"We already liked each other a ton before they came along, so it's made us like each other that much more because we get to see each other as parents," shares Decker.
Jessie James Decker is a total multi-hyphenate mama. The singer-songwriter is also a best-selling author and the founder, CEO and creative director of her company, Kittenish. She's also a mother of three growing children ( 5-year-old Vivianne, 3-year-old Eric and 1-year-old Forrest) she shares with her husband, former football player Eric Decker.
On the latest episode of the second season of The Motherly Podcast, Sponsored by Prudential, Jessie James Decker tells Motherly co-founder Liz Tenety about how motherhood has changed her life and perspective, even though motherhood wasn't always her number one goal in life.
"That was not me. I was totally career. That's all I could think about. I wasn't the girl that dreamt of having fairytale wedding. That was just not me. But as soon as I had a baby it was like life made sense all of the sudden. I knew I was meant to be a mother and now my view of motherhood is like my purpose. I know I'm so good at this and I enjoy it so much. And I can't believe how I didn't view motherhood before 'cause it's just so me now," she explains.
Parenting made her like her partner even more
Jessie James married Eric in 2013 and the pair welcomed their daughter Vivianne in 2014. Adding three more people to the family hasn't diluted the couple's love for each other at all.
"It's made it even stronger and made us even closer because you know—think about it. We created these people out of love together and now we're raising three people that we have in common, not just biologically, but we have in common that we are so madly in love with these people that we created together and we have the same goal which is to love them and take care of them and give them the best life we possibly can, which makes us closer and stronger," says Decker.
"We already liked each other a ton before they came along, so it's made us like each other that much more because we get to see each other as parents and I think we both are proud of the mother and father we are together."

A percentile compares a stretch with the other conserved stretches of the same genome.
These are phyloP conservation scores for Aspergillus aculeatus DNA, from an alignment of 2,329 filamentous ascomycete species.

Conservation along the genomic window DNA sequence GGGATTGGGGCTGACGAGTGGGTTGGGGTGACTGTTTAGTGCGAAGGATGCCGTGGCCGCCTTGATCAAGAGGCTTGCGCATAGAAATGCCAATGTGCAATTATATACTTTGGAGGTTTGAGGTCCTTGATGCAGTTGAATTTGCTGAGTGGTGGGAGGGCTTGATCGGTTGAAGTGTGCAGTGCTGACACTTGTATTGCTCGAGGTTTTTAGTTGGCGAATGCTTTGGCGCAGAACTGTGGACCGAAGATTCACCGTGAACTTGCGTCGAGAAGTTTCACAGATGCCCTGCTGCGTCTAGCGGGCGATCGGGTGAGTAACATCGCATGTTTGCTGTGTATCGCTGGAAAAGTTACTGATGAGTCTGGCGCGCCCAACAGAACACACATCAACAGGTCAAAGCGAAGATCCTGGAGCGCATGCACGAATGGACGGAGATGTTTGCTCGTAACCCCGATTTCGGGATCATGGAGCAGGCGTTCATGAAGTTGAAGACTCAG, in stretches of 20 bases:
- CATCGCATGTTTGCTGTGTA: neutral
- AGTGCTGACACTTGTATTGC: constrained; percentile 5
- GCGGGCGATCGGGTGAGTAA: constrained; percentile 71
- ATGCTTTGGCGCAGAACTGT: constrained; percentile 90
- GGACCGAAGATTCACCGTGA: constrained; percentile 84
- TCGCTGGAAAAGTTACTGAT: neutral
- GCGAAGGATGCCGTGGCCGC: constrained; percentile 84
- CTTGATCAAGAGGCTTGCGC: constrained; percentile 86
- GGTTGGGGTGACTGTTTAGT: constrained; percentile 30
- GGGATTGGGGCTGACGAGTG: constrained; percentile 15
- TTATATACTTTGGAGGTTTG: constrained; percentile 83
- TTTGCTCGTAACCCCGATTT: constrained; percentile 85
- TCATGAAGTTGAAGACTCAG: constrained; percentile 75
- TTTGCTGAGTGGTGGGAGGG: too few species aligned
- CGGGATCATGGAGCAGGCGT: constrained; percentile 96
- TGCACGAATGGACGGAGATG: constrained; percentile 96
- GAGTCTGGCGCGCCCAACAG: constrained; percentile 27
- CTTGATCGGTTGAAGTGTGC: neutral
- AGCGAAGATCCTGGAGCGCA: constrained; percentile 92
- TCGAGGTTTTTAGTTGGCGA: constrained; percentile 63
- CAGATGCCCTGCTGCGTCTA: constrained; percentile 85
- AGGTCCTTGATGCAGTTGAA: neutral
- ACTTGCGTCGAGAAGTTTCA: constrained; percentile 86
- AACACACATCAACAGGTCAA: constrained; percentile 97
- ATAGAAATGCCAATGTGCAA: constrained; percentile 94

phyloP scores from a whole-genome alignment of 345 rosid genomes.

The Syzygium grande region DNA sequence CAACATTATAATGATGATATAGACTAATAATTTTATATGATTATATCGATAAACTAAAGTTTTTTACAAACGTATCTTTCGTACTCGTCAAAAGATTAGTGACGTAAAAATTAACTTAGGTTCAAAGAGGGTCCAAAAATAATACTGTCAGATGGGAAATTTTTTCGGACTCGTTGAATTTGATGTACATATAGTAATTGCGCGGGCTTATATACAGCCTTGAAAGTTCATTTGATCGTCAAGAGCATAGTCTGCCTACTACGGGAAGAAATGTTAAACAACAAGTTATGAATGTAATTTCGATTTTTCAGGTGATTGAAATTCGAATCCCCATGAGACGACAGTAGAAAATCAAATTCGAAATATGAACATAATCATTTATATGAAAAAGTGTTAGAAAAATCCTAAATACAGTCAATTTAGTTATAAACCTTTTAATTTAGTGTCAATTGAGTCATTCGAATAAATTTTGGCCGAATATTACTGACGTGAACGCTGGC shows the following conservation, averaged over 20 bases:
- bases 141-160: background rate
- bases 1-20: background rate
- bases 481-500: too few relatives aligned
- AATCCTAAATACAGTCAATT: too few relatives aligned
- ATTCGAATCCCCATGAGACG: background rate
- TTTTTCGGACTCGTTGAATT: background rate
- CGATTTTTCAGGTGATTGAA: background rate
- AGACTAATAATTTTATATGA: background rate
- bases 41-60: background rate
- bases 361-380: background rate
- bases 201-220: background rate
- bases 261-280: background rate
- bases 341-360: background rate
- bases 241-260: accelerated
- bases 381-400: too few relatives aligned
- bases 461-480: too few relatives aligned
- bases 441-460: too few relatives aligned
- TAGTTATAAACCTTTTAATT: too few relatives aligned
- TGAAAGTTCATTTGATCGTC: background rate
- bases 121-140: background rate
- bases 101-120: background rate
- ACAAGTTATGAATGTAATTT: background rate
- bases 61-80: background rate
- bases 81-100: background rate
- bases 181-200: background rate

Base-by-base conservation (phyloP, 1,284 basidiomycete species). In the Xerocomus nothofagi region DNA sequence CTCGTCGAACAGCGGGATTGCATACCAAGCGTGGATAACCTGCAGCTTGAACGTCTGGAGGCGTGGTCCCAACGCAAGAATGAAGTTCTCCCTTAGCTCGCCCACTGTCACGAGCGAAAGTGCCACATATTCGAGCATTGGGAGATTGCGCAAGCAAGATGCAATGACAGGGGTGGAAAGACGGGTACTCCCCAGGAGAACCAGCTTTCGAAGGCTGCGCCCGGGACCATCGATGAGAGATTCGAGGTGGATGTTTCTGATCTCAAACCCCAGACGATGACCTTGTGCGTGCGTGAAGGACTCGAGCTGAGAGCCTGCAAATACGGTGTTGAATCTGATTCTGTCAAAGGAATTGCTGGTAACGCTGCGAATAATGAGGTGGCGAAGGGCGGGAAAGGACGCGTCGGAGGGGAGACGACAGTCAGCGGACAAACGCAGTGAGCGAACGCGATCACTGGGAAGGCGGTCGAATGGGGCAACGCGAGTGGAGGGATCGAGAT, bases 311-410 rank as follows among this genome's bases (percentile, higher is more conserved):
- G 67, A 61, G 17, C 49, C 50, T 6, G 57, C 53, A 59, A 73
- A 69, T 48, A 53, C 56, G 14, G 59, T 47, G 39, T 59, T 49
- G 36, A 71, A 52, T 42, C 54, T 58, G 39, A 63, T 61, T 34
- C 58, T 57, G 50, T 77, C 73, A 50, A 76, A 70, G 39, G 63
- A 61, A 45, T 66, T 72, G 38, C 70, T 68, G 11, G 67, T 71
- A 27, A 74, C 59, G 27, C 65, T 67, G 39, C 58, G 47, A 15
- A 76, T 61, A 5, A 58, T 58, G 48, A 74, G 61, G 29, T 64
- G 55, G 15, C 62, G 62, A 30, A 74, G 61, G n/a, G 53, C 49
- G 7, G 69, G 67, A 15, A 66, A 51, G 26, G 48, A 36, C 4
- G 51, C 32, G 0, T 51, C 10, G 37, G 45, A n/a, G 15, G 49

How growing up in poverty impacts the way she parents today
The Deckers are a very successful couple and Jessie James is a smart business woman who is constantly hustling and growing her brand and company. The life her children are experiencing today is quite different from her own childhood, she tells Tenety.
"Early on we definitely had lots of memories of simply having no money and money that my mom couldn't even afford to pay for diapers. I remember that very clearly. I think because I have experienced both; I feel blessed that I've experienced both. That I know what it's like to be in a situation where you don't have money for food. And I also know it feels so blessed to be able to provide," she says.
"I think it gives me a difference sense of values and I try to instill that in my children. Yes I'm able to give them and provide but I make sure to let them know. If they try to throw something away there's children that don't have food, please don't throw that away. Or you need to be grateful, some children don't have toys. Or why don't we take out some toys you don't play with anymore and let's donate them to little children that don't. I'm constantly; even though they're young and little I still make sure I educate them as much as I can that this is not the normal life for other people and we need to be grateful for what we have and we can enjoy that because Eric and I have worked hard to be able to provide that but we still need to know what's out in the real world and you know try to educate them as much as possible."
On finding time for everyone as a mom of three
According to Decker, one of the things she struggles with the most as a mom is figuring out how to split her time between her three children and recognize their different styles of communication.
"So Vivi is really good at vocalizing that she wants to spend some time or what she wants. Bubby's on the shier side and isn't as good at vocalizing so I have to really take extra thought into okay I need to spend some one on one time with Bubby because I know that even though he may not be communicating that with me, little boys are not as good communicators as little girls in my home. But I would say just dividing up the time between them three, making sure they all get that quality one on one time because it is important to do that."
To hear more from Jessie James Decker about her experience as a mother balancing career and family, check out the The Motherly Podcast, Sponsored by Prudential.
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